It is increasingly looking like the BP Deepwater Horizon well in the Gulf of Mexico is gravely damaged, and that the cap that was placed on top of the casing and the blowout preventer is simply causing gas and oil to leak out of the drill pipe into the surrounding concrete and subsurface layers of rock. Retired Coast Guard Admiral Thad Allen, the nominal head of the disaster response operation, on Monday admitted that methane appears to be seeping from the surrounding seabed, and demanded that BP provide an explanation. He also said BP had to be prepared to remove the cap at a moment’s notice–clear evidence that there are fears the blowout could get worse, with oil and gas rising uncontrollably from the sea floor.
It all raises the question of why the temporary fix of capping the top of the well was ever even attempted, knowing that there was a strong likelihood that the 13,000 feet of well casing had been damaged by the initial violent blowout and by the racing oil and gas and debris pressing up from deep in the bowels of the earth.
There was already clear evidence that the casing had been breached. While it had not been mentioned in mainstream news reports, one view taken of the sea floor taken by a videocam on the Hos ROV 1, one of the remote robot submersibles monitoring the wellhead, and on display on the BP website, beginning at about 2:48:40 Central Time on June 16, showed clouds of muddy looking water suddenly spring up and begin obscuring the view of the sea floor. Some of the billowing material was light colored, and could be mud pushed up by leaking methane gas. Some looked decidedly dark brown, like the oil that has been seen coming from the top of the blowout preventer (BOP).
A second rover, the Viking Poseidon ROV 1, which was not included in the live cams displayed from BP’s public access site on June 16, but which could be seen live here, also showed a large cloud of churning brown material billowing up from the sea floor beginning at 3:06:00 Central Time. Other images showed bubbles rising form the sea floor–something that had not been seen earlier.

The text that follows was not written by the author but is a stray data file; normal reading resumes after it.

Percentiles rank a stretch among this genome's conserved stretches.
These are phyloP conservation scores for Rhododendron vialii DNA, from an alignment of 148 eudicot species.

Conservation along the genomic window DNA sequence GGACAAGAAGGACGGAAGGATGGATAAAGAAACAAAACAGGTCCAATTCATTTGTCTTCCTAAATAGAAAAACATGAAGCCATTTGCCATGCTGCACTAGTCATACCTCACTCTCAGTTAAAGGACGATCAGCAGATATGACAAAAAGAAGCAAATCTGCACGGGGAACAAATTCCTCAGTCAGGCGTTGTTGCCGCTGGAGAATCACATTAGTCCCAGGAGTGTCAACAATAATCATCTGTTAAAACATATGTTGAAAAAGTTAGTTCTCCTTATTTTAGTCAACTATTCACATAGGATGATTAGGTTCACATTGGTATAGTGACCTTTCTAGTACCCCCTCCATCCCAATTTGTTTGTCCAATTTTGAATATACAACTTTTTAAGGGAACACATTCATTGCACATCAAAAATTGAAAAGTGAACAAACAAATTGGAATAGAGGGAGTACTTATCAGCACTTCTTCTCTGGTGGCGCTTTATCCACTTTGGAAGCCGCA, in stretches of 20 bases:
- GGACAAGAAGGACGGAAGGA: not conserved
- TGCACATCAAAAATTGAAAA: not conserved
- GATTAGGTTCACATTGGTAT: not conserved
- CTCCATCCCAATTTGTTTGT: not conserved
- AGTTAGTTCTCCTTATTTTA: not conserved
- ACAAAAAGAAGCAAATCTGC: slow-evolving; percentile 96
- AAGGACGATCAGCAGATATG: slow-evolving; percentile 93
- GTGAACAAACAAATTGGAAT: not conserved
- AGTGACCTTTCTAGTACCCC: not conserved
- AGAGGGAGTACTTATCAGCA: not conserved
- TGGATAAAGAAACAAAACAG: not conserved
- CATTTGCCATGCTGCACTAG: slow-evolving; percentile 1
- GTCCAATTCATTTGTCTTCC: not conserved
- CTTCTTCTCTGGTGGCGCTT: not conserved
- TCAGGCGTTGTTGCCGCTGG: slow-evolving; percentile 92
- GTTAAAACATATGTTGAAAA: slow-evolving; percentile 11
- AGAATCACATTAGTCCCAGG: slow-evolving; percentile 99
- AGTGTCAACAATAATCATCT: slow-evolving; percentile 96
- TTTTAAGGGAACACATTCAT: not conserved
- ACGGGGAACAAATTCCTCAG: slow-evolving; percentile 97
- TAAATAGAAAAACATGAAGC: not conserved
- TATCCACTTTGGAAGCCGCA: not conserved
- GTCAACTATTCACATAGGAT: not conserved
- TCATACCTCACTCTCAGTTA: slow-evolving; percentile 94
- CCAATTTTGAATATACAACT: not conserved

If either of these video images are in fact showing oil or gas coming out of the ground around the wellhead, it could mean only one thing: that the liner has been seriously breached somewhere below ground, and that there is no way to either stop the oil flow, or even collect it all from above the wellhead. That would certainly explain why the pressure at the stoppered wellhead has leveled off at about 6750 psi. That’s well below the “8000-9000 psi” that until Friday was what the government and BP said would be full pressure, and is even below the new, improved target mentioned by retired Adm. Thad Allen, who on June 16 said a more modest 7500 psi would be okay. (Allen’s claim that the underground pressure in the reservoir, 13,000 feet below the sea flow, could be lower by 15-20%, explaining the low readings at the wellhead, because of the 1-2 million barrels that have already escaped, is patently absurd. We’re talking about a reservoir said to contain over 1 billion barrels of oil! Two million barrels would be just 0.2% of that amount. Furthermore, the reservoir isn’t a rigid container like an oil tank. Its pressure is caused by the weight of the 2.5 miles of crust and mile of water sitting atop it, which will continue to press down with the same force however much oil remains in the deposit. There might be a slight decrease as oil comes out, but not by that amount.)